If you saw the videos of campus police dousing UC Davis college students with pepper spray you may be witness to the spark that ignited the Occupy Movement on the nation's college campuses. That mindless, brutal reaction to peaceful demonstrations has the potential to motivate and energize millions of students at colleges and universities to become part of the movement to restore justice and equality in this society by reigning in the power and control of the wealthiest of Americans; that 1% whose interests are furthered by its facilitators in the corporate world and the U.S. Congress.
Millions of college students are becoming more and more disillusioned as they see their hopes for the future unraveling. They see a dysfunctional government that no longer has the capacity to address this nation's most critical problems; they watch as those at the top of the income ladder use this government and the corporations of America to accumulate more and more wealth. And now as they try to air their own grievances against this embedded system through peaceful protests, they are denied that constitutional right of free speech by the stifling, suffocating might of today's law enforcement agencies.
These students are now being subjected to the very same overly aggressive police actions that have been experienced by the Occupy Movement members in New York City, Oakland, Portland and many other cities across America. The unrest and disillusionment that has been building up across America now includes these students who we need to understand represent the future of this nation. They are a part of that 99% of Americans who are the foundation of this country.
Here's the dilemma that so many of these students are facing. At 17 or 18 years of age those who have the desire begin the process of preparing themselves for the future by acquiring a college degree. Let's say their annual tuition including room and board is typically $30,000; some tuitions are far higher. As they go from year to year, financing their education with student loans, they are also subjected to constant tuition increases.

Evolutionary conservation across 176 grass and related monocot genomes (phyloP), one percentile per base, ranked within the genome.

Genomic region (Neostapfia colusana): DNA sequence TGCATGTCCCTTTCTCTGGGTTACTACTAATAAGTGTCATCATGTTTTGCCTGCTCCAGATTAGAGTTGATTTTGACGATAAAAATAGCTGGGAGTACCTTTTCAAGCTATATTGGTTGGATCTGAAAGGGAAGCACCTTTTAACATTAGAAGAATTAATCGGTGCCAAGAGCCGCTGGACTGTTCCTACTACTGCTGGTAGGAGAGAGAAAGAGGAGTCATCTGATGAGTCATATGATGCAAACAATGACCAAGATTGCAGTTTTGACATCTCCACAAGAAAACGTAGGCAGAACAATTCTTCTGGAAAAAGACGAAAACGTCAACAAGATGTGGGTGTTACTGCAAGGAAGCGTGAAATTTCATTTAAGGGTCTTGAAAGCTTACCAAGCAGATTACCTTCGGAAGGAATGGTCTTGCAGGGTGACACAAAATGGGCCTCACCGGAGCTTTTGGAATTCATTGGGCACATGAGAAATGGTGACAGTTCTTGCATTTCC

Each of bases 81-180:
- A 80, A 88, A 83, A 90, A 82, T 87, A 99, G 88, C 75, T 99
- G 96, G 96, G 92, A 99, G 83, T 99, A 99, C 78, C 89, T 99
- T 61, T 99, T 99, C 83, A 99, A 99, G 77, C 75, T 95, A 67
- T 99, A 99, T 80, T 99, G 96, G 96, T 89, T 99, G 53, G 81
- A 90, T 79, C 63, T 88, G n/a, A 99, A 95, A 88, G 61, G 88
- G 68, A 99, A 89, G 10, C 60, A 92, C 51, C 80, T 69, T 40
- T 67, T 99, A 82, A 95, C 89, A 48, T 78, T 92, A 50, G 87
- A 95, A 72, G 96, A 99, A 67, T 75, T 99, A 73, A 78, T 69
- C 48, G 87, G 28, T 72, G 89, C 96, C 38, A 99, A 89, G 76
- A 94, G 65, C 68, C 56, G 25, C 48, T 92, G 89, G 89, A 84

And when they graduate what happens. They are burdened with loans of anywhere from $30,000 to $50,000 and often as much as $100,000. And as they look for jobs they find it nearly impossible to find them. So what's going on here? The colleges keep increasing their revenue through higher and higher tuition, those who make the loans to the students make a killing through the interest that they will be getting for many years to come -- these are the clear winners. And who are the losers? Quite obviously, it's the students who take a real beating.
They graduate eager to join America's workforce and begin successful, meaningful careers. But what they find as they go out on their own is a vast wasteland in which corporations have closed thousands of factories, eliminated millions of workers' jobs through outsourcing and are totally unwilling to invest their massive surplus funds in helping to create jobs which could stabilize this economy. That has to be a futile, hopeless feeling for those who are following in our footsteps.
Currently, student loans in America total $830 billion and, before long, they may reach $1 trillion; that's not only shocking, it is just plain incomprehensible in a nation as rich as America. That's a national shame, America should be better than that. There are many people in America who look with disgust and revulsion at many of the countries in Europe in which student tuition is paid through national taxes. And if you suggested to them that America could and should do the same thing for its students by scaling back its ongoing agenda of war and using those funds for a system of national education, they would immediately label you as one of those dreadful socialists.